Running SAILOR followed by FLARE on the three wild-type (WT) replicates and ADAR3 + replicates yielded several thousand clusters across all six samples (Fig. 4A). To ensure subsequent analyses were carried out on highly confident clusters, the clusters with a score below 0.99 were filtered out, which reduced the total cluster count by about half across samples (Fig. 4A). Among shared clusters within the WT set, correlation coefficients of cluster edit fraction between any two of the three replicates ranged from 0.93 to 0.94, and among shared clusters within the ADAR3 + set, correlation coefficients ranged from 0.86 to 0.9. This consistency supports the assertion that the clusters represent real A-to-I editing loci. There were 730 clusters exhibiting A-to-I editing that were shared across all replicates in both conditions, among which slightly less than 10% exhibited a directionally consistent shift in edit fraction between conditions (Fig. 4B, C). Echoing Kurup et al.’s findings in their original single site analysis, overlapping clusters with decreased editing were more likely to be found in transcripts experimentally found to be bound by ADAR3 than overlapping clusters without decreases in editing (p-value = 0.0346, one-tailed Fisher’s Exact test; Fig. 4D), supporting the idea that ADAR3 presence on transcripts can inhibit the editing activity of ADAR1. It is worth noting that many individual editing sites within clusters exhibiting decreased editing are not shared across replicates, which would preclude the identification of a subset of these differentially edited loci using a site-specific approach (Fig. 4E).

Fig. 4
figure 4

FLARE identifies regions with ADAR3-linked differential A-to-I editing. a Number of A-to-I editing clusters called across samples, without and with minimum score filtering. b Shared replicated clusters distribution. c Histogram depicting ratio of mean edit fraction in ADAR3+ vs control U87 at shared editing clusters identified by FLARE. d Shared clusters bound by ADAR3 are highly enriched for a decrease in edit fraction in the ADAR3+ condition compared to the control condition. e Even among clusters shared by replicates, many editing sites are unique to each replicate. f IGV snapshot of a Alu-overlapping region towards the 3’ end of non-coding RNA NEAT1 which experiences reduced editing in an ADAR3+ context. Coverage, edit fraction, and cluster regions plots are shown for each sample, with edits highlighted on bar plots (“A”s are green and “G”s are brown). A phastcons (20 species) conservation track is also shown at bottom. g Edit fractions across samples, within the differentially edited NEAT1 cluster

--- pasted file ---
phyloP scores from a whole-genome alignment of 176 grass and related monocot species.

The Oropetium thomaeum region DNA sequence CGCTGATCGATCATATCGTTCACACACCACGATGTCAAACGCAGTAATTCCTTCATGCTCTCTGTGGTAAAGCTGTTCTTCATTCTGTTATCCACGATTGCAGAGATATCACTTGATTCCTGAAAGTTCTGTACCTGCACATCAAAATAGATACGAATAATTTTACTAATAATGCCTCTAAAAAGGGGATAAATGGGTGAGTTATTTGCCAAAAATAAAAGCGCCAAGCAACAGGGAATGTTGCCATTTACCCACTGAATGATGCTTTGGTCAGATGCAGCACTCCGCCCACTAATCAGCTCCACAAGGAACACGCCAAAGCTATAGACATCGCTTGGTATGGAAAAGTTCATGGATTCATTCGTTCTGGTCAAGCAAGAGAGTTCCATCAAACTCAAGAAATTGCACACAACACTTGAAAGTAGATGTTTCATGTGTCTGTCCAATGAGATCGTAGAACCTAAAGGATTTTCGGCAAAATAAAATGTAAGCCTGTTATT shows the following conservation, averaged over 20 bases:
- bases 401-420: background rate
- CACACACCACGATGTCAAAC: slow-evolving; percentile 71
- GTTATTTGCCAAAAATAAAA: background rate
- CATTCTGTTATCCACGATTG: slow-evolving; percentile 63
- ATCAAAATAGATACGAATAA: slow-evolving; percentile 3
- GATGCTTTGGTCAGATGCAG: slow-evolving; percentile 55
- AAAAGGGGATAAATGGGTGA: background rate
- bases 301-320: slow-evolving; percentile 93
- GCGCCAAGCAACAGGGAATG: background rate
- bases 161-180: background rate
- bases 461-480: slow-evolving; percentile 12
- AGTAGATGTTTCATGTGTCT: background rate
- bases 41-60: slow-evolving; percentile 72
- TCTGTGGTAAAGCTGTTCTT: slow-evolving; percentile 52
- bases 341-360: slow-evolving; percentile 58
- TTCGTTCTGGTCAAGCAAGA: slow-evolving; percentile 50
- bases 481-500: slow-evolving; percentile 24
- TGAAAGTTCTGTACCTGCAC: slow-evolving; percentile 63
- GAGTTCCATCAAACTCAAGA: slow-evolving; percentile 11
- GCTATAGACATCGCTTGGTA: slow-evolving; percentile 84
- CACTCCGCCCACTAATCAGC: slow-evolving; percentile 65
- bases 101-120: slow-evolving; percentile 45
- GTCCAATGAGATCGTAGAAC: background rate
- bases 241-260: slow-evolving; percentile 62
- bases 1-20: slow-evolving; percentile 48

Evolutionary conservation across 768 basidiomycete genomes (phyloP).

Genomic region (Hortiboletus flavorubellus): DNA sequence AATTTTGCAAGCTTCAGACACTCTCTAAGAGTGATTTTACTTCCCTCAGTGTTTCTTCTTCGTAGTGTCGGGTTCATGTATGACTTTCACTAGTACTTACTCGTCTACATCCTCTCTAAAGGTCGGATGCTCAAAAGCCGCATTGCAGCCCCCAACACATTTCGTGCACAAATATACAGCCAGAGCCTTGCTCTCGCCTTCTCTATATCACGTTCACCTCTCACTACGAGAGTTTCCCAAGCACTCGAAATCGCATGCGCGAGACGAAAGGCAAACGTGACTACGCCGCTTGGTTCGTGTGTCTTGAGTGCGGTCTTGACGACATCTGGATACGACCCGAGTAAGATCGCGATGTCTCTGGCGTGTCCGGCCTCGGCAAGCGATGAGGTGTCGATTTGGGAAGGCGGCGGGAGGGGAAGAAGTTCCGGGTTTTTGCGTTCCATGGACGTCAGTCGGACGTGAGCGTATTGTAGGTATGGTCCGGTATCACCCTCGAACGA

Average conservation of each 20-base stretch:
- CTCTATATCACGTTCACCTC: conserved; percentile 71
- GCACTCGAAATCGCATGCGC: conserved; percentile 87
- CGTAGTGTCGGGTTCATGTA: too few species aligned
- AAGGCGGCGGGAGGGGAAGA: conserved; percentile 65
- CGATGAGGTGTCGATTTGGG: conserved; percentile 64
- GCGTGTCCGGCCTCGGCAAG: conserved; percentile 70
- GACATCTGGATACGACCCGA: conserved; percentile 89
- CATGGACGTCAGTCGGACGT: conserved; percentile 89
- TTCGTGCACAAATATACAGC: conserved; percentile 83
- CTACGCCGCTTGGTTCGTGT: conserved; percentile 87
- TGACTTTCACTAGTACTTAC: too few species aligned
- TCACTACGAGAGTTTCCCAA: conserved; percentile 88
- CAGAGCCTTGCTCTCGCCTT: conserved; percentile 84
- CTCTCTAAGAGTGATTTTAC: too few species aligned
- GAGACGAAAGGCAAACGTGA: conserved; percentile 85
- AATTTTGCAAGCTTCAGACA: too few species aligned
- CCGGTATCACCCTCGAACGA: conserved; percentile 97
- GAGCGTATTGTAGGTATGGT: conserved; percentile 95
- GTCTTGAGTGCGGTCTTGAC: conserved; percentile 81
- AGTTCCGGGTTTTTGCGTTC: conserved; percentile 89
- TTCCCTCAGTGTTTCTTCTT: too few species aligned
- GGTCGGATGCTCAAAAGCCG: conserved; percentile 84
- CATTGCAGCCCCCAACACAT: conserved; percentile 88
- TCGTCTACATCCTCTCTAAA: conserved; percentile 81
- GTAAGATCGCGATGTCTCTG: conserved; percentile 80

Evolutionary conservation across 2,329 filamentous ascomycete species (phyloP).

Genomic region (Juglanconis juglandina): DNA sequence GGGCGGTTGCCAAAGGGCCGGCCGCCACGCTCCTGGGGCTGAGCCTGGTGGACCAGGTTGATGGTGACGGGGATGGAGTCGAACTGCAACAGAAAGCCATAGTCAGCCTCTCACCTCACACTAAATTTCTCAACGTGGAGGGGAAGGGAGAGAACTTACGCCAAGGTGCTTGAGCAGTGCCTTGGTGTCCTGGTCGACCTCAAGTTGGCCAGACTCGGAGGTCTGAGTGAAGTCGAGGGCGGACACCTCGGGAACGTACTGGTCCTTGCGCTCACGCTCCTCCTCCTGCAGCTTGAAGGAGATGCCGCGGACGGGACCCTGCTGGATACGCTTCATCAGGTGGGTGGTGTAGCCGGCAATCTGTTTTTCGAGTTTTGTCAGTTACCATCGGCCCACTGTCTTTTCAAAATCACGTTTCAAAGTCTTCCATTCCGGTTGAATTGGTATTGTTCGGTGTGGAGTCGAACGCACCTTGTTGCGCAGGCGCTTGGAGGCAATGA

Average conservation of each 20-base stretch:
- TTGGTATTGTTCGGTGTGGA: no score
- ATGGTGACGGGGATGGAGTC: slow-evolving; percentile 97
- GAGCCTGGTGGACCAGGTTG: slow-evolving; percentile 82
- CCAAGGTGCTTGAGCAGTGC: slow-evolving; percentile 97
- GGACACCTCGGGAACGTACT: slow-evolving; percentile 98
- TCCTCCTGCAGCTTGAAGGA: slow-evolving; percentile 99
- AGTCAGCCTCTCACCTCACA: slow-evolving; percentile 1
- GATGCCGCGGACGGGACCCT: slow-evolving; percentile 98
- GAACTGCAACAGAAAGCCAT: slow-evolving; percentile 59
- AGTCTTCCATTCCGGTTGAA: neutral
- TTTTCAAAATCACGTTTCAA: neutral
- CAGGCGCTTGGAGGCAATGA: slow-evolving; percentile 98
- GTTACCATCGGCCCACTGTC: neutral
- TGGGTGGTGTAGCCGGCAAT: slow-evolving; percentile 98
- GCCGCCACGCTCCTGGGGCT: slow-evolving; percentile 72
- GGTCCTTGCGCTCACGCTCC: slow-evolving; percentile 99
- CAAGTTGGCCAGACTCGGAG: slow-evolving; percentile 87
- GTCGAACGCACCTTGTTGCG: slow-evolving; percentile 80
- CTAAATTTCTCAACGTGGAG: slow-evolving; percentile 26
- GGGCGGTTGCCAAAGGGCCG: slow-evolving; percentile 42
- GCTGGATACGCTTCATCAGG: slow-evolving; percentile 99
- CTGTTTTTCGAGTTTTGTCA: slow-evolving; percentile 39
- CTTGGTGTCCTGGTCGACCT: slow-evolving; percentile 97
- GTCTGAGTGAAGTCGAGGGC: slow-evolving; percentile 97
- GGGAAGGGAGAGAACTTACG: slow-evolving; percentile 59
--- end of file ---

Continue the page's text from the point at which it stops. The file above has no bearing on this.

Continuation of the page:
While a cluster-based approach still recapitulates the main finding in Kurup et al. that the innate immunity-related protein MAVS exhibits reduced editing, there were also many other interesting genes that emerged from this analysis that were not found across all replicates in Kurup et al.’s site-specific approach. Specifically, a region coinciding with an AluJo- element towards the 3’ end of the non-coding RNA NEAT1, whose expression has been linked to tumor malignancy in glioma [6, 11, 23], was found to consistently experience less editing in the ADAR3 + condition than in the control condition (Fig. 4F, G). Intriguingly, a recent study found that the NEAT1 transcript is stabilized via changes in binding behavior enabled by ADAR1-induced RNA editing, where the A-to-I edits in question are found within a dsRNA structure involving the exact same Alu element identified using FLARE [22]. Given that NEAT1 editing is inhibited in the ADAR3 + condition, it might be expected that reduced ADAR3 levels might stabilize NEAT1 and contribute to tumor growth. This effect is seen in glioma, with ADAR3 expression dropping as tumor stage progresses, a pattern found both in the Chinese Glioma Genome Atlas (CGGA) and The Cancer Genome Atlas (TCGA; [25]). Although NEAT1 was not particularly highly enriched for binding to ADAR3 in Kurup et al.’s RIP-seq assay, it was nevertheless enriched in IP fractions compared to input fractions in the ADAR3 + condition, leaving open the possibility of ADAR3-NEAT1 interactions. While follow-up experiments are necessary for confirmation, it is plausible that editing changes in the differentially edited region identified in NEAT1 using a cluster-based approach may be linked to tumor progression.

In general, the results of running FLARE to identify A-to-I editing clusters in these U87 samples indicates that the pipeline can indeed be successfully applied to detect endogenous RNA editing, and that employing a cluster-based method highlights different areas than a site-specific method when looking at differential editing. When analyzing clustered editing sites in non-coding regions of the genome, such as in Alu regions, a cluster-based approach may serve as an informative complement to a site-based approach.